- Sexual Dysfunction (Studies show that saffron is effective in treating erectile dysfunction).
- Macular Degeneration (A study from Australian and Italian researchers shows that it helps slow the progression of age-related macular degeneration and improves vision; also, it prevents retinal damage in animal studies).
- Pancreatic Cancer Stem Cells (Researchers found that crocetinic acid inhibited the growth of human pancreatic cancer cells).
- Alzheimer’s Disease (Saffron is as effective as the Alzheimer drug donepezil based on studies).
- Metabolic Syndrome (Saffron may significantly reduce the symptoms of metabolic syndrome).
- PMS (A study found saffron relieves symptoms of premenstrual syndrome).
- Menstrual Cramps (Significant reduction).
- Infertility (from Urology Journal – 50mg of saffron daily for three months, result: percentage of normally shaped sperm rose by 21%).
- Multiple Sclerosis (Pakistan researchers state that saffron may be potentially useful for the treatment of MS).
- Parkinson’s (Crocetin, a compound isolated from saffron is helpful in preventing Parkinsonism and has therapeutic potential in fighting this neurological disorder).
- Anxiety and Insomnia (In animal study, scientist found that saffron reduced anxiety-like activity and increased total sleep time).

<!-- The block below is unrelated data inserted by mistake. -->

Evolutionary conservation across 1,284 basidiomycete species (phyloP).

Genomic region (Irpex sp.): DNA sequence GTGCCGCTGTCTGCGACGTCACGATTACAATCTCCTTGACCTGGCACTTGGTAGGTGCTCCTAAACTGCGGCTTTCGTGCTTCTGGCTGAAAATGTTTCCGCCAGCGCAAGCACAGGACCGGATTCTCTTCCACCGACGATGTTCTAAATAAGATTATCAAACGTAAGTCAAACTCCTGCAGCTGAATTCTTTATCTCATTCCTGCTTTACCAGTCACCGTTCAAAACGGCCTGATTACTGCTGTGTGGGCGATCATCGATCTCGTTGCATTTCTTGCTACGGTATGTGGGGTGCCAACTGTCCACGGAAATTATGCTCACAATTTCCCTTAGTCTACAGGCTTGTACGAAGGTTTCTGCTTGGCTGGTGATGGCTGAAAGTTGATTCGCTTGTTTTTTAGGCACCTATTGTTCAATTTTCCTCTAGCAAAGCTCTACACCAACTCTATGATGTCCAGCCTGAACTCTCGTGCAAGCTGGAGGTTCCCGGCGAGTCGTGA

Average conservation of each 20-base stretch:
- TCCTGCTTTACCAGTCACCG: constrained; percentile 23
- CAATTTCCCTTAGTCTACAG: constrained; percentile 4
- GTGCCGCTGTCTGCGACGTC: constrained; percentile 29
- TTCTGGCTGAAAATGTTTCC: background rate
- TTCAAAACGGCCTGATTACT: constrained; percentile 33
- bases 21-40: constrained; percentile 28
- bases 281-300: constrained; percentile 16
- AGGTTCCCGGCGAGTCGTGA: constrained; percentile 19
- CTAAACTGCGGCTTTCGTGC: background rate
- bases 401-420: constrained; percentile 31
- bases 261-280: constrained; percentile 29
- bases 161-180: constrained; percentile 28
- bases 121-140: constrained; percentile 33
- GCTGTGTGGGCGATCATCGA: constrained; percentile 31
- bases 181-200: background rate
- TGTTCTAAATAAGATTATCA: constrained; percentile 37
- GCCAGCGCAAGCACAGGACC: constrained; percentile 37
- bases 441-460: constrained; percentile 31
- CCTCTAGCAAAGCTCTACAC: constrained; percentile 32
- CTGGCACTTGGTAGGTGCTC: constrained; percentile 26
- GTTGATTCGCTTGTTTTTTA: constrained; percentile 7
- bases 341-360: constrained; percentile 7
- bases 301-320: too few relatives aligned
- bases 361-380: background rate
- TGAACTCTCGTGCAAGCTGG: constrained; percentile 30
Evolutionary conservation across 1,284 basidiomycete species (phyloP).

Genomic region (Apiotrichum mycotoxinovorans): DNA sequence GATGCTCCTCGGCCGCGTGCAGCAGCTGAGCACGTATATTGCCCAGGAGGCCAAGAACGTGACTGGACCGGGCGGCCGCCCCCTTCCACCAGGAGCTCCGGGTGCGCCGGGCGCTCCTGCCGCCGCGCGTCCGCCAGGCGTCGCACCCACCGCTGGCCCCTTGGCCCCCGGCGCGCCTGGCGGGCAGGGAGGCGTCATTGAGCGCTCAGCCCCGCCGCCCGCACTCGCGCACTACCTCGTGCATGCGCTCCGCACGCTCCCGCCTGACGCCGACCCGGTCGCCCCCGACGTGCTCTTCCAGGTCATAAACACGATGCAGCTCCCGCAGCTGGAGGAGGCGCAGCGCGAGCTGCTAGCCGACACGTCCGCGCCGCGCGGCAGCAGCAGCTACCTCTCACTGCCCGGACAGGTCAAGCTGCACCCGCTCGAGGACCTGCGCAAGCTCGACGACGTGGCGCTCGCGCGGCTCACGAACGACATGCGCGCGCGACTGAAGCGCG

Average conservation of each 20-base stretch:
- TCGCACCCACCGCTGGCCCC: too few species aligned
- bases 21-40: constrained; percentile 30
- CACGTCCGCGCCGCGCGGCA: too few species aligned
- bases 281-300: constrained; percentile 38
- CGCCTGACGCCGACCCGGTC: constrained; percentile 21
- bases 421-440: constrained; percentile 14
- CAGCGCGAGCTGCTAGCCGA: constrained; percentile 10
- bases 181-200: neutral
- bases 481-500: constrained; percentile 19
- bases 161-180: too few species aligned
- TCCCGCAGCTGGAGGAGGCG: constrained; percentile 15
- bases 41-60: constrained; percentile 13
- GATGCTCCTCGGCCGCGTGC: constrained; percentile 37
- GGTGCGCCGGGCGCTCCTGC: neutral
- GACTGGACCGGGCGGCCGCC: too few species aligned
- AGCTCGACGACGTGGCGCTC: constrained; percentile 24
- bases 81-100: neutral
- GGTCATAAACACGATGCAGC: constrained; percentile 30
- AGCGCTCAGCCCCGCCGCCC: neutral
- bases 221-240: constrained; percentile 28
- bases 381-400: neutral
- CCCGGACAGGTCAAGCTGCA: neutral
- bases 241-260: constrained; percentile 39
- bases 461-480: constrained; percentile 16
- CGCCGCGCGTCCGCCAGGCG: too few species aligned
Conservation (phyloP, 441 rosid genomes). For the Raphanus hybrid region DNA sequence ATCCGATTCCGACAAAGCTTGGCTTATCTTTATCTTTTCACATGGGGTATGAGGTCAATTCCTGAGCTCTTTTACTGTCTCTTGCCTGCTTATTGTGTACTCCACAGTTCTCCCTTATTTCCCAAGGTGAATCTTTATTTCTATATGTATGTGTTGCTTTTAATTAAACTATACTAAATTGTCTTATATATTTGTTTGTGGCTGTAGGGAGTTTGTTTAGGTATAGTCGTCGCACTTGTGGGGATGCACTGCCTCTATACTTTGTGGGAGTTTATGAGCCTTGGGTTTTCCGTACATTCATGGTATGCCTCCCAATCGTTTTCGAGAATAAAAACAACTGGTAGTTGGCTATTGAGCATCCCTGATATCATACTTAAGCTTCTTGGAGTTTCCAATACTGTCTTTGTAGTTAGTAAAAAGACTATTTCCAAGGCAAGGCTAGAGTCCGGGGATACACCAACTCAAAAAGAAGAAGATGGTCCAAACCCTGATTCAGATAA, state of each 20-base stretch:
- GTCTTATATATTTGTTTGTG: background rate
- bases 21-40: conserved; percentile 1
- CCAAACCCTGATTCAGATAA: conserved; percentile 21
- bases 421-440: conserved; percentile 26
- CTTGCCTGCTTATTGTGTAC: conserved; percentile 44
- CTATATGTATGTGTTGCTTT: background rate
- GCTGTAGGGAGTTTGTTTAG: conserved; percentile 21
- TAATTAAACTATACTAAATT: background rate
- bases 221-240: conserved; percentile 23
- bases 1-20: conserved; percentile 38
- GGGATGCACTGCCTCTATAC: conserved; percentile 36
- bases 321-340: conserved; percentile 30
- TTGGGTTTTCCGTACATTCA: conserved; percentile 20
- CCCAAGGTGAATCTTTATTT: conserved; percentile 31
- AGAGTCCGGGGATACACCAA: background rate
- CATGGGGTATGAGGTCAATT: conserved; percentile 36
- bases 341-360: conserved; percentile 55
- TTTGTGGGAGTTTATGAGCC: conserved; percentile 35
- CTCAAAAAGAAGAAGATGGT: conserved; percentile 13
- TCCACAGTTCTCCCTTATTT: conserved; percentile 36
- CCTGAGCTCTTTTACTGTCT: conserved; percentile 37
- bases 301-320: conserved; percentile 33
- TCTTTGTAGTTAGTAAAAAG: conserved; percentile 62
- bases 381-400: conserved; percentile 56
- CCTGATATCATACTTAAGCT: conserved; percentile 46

- Memory loss (Saffron improved memory in animals – Findings from Behavioral Brain Research).
- Cancer (Researchers reviewed more than 30 studied on saffron and cancer and concluded that it may have potential to prevent and treat certain forms of cancer).
- Weight Loss (A 2010 study published by Elsevier found that taking saffron could help people control their compulsive eating – significant reduction in their snacking).
- Some More Possible Uses And Benefits: Inflammation, Stomach Problems, Pain Relief, Diabetes, Heart Health, Blood Pressure, Cholesterol, Potent Antioxidant, Asthma, Cough
Safety, Side Effects and Dosing:
Consuming saffron in higher doses can be dangerous.
For the treatment of mild to moderate depression and in premenstrual syndrome 30 mg daily in two divided doses is effective. Doses of up to 1.5 g per day of saffron appears to be safe; saffron poisoning symptoms appear after you take more than 5 g in a single dose; it may be lethal if taken as a 10-20 g dose.
Also, pregnant and breastfeeding women should avoid intake of saffron. As always, consult a medical professional or qualified herbalist before adding a powerful new component like this to your herbal regimen.
Remember, that in spite of saffron benefits, high doses can be potentially dangerous – you do not need much. Just a pinch is all you need for most dishes.
Avoid the ‘powder form’ and look for the complete stigmas or threads. The powders are often mixed with poor quality or other spices like turmeric. Saffron fakes are also quite common so be sure to get a genuine one.
If you would like to try saffron for depression, please talk to your doctor before changing or trying anything new. It would be best to work with a natural medicine practitioner who is well-educated on using herbals alongside medications.
- Healing Spices, Bharat B. Aggarwal, PhD